Hanging baskets are funny things. They feel a bit dated, a bit fussy. Fussy in how they look, very much a construction, an obvious artifice, and so perhaps a little bit jarring when it comes to a natural space like a garden. They are also fussy in terms of maintenance too, with the constant deadheading and watering. I’m forever fussing around them, watering them even when it rains. I have had too many failed baskets. I have learned that hanging baskets crave attention.
However, on a long brick wall they break the space up really well. They provide a bit of an echo on the long flowerbed on the opposite side of the garden. Excuse the pun, but they make the garden hang together just a little bit better.
And perhaps gardens aren’t natural spaces anyway.
We don’t have a large garden, so we only have three hanging baskets, but I’m already thinking I could just about spare enough time for a few more to fuss over next year. Each one has petunias and fuchsias. This wasn’t a careful plan, they just happened to be the most basket-y flowers available in the garden centre on the particular day in May when it seemed a good idea to plant some baskets.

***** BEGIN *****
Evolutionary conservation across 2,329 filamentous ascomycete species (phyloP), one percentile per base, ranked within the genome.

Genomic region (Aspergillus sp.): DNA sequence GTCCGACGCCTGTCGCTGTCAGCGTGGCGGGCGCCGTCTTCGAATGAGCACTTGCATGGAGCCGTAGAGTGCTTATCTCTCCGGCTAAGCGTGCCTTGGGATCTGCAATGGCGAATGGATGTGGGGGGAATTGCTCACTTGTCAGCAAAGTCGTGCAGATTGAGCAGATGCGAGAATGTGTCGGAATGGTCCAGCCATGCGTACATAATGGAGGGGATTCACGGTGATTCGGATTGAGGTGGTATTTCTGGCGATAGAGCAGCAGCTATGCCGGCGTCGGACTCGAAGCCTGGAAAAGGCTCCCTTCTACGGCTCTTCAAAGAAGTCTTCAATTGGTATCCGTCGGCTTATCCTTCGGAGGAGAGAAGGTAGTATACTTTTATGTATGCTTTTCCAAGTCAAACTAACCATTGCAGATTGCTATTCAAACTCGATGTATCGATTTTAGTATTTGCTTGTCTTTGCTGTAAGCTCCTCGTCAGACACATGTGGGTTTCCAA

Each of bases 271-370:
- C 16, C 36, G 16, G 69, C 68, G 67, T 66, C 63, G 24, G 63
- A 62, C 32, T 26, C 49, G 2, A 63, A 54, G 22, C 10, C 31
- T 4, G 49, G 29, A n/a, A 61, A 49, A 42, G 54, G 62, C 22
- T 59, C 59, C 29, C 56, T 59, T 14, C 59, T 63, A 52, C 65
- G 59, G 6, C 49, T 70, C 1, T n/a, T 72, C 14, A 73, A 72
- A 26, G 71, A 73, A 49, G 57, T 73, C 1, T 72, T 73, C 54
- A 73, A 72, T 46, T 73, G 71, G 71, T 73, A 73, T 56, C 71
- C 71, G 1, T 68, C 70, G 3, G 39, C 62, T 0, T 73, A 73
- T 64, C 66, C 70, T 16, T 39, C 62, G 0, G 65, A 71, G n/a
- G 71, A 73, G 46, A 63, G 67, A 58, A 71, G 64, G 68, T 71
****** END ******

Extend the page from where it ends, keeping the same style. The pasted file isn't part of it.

The petunias are ‘peppy’ and ‘night sky’, night sky in the picture above. They are all pretty striking flowers, unusual and not too pretty, a bit of drama and theatre that suits that artifice of a hanging basket. The hope is something vaguely stylish, rather than kitsch, but I’m not too sure.
They also work well in the baskets as the local slugs seem to love petunias, and only the most intrepid ones make it up there. A few other petunias I had left in their pots to plant elsewhere got striped in no time.
The petunias have done brilliantly in two baskets, flowering well since May. The petunia in the other basket isn’t looking too good now. I may have not fussed enough on that one. Or maybe too much.
I’m not sure the pink of the fuchsias works with the purple petunias, but I like the dynamic of the shapes, at least. And as the fuchsias are only just flowering I perhaps need to live with the combination for a while longer. But I might plan future hanging baskets a little more carefully. I have no idea how to strike the right balance though, in making a display look good without looking stilted. Practice probably helps. And I wonder if the approach is similar to good cooking involving good ingredients. Good plants, simply arranged, probably work well.
I am, however, a little concerned that the baskets are just a little too much like those I saw hanging outside a chain pub recently. While I have no problem with my garden resembling a pub, I’d rather it resembled one of the good ones.